New York state’s highest court on Thursday said a trial must determine whether Travelers Cos deliberately structured a nearly $1 billion asbestos settlement to force its reinsurers to pay more than their fair share.
The ruling, the latest development in one of the longest-running asbestos-related cases in U.S. history, throws into question a $420.4 million award Travelers won at an earlier stage in the case.
The litigation pits a Travelers unit against various reinsurers, who have argued they should not be obligated to help cover nearly $1 billion that Travelers paid to cover asbestos claims against the company Western MacArthur.
The reinsurers include American Re-Insurance Company, the U.S. unit of industry leader Munich Re, and units of the insurance and reinsurance company ACE Ltd.
A New York trial court awarded Travelers $420.4 million in 2010, a decision that was upheld by a mid-level appeals court last year.
But the Court of Appeals, the state’s top court, said on Thursday that a trial is needed to determine whether Travelers had improperly designed the Western MacArthur settlement to maximize the amount of money it could recoup from reinsurers.
Nevertheless, the ruling affirmed that the reinsurers must help Travelers cover at least some portion of the settlement.
A spokesman for Travelers declined to comment. Representatives for Munich Re and ACE did not have an immediate comment on the ruling.
Calls to the lawyers representing all three companies were not immediately returned.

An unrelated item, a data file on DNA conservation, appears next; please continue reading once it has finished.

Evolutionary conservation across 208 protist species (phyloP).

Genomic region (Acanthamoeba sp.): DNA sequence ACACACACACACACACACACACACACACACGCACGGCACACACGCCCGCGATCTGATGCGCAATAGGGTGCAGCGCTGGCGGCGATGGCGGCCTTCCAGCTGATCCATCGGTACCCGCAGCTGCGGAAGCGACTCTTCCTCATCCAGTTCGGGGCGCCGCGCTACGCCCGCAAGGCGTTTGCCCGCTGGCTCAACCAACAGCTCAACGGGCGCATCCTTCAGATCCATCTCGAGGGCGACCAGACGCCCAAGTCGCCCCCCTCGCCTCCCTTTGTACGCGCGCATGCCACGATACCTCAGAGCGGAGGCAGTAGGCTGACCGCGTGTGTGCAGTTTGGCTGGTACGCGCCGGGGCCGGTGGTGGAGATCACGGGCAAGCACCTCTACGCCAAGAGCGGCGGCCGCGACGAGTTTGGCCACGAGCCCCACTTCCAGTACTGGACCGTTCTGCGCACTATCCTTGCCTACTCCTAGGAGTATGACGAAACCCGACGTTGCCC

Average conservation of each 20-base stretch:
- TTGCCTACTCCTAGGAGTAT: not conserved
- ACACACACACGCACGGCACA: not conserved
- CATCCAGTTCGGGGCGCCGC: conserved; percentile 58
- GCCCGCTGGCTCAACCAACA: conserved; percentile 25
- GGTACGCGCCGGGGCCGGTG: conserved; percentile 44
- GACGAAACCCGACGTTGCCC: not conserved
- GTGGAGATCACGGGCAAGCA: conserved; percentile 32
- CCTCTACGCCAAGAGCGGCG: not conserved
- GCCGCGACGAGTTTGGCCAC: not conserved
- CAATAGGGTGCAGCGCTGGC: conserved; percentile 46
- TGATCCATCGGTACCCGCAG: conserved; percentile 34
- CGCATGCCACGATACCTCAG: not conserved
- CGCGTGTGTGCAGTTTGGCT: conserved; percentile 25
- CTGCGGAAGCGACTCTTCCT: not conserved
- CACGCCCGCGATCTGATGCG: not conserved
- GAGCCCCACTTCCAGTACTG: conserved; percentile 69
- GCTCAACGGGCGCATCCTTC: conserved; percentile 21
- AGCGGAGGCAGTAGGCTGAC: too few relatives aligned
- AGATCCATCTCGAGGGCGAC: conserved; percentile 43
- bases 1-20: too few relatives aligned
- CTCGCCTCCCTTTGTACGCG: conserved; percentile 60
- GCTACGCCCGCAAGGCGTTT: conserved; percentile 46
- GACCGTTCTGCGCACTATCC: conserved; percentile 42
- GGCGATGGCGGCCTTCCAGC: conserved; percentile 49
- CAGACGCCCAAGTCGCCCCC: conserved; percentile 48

The court said it was unclear whether Travelers had inflated the value of claims for certain asbestos victims while lowering those of others to increase its reinsurance coverage.
In addition, the court ruled, the deal with Western MacArthur allocated all of the settlement to claims within Travelers’ policy limits and nothing to “bad faith claims” stemming from Travelers’ initial refusal to cover the asbestos damage. That decision came despite evidence that both sides recognized Travelers could face bad faith liability before the settlement was reached.
The allocation worked to Travelers’ advantage, since the claims within policy limits were covered by reinsurance.
“In short, we find it impossible to conclude, as a matter of law, that parties bargaining at arm’s length, in a situation where reinsurance was absent, could reasonably have given no value to the bad faith claims,” Judge Robert Smith wrote for the unanimous five-member court.
However, the court made it clear that it was not persuaded by the reinsurers’ arguments that they have no obligation whatsoever to cover any of Travelers’ expenses.
The case stems from 1948, when the Travelers unit, United States Fidelity & Guaranty, wrote a liability insurance policy for Western Asbestos Co. Three decades later, people harmed by asbestos had begun to sue Western Asbestos’ successor company, Western MacArthur.
Western MacArthur sued USF&G and two other insurers in 1993 seeking indemnification. In 2002, the two sides settled the lawsuit, pushing Western MacArthur into bankruptcy.
USF&G then sought indemnification from its reinsurers, leading to the current dispute.
The Court of Appeals decision does not mean that a trial is assured, as the two sides can still try to settle the case.
The litigation is noteworthy not only for its duration but for the law firms involved, which include the high-profile firms Simpson Thacher & Bartlett for Travelers; Wachtell, Lipton, Rosen & Katz for Munich Re; Boies, Schiller & Flexner for ACE; and Quinn Emanuel Urquhart & Sullivan for other reinsurers.
The case is United States Fidelity & Guaranty Company vs. American Re-Insurance Co, New York Court of Appeals, No. 1.
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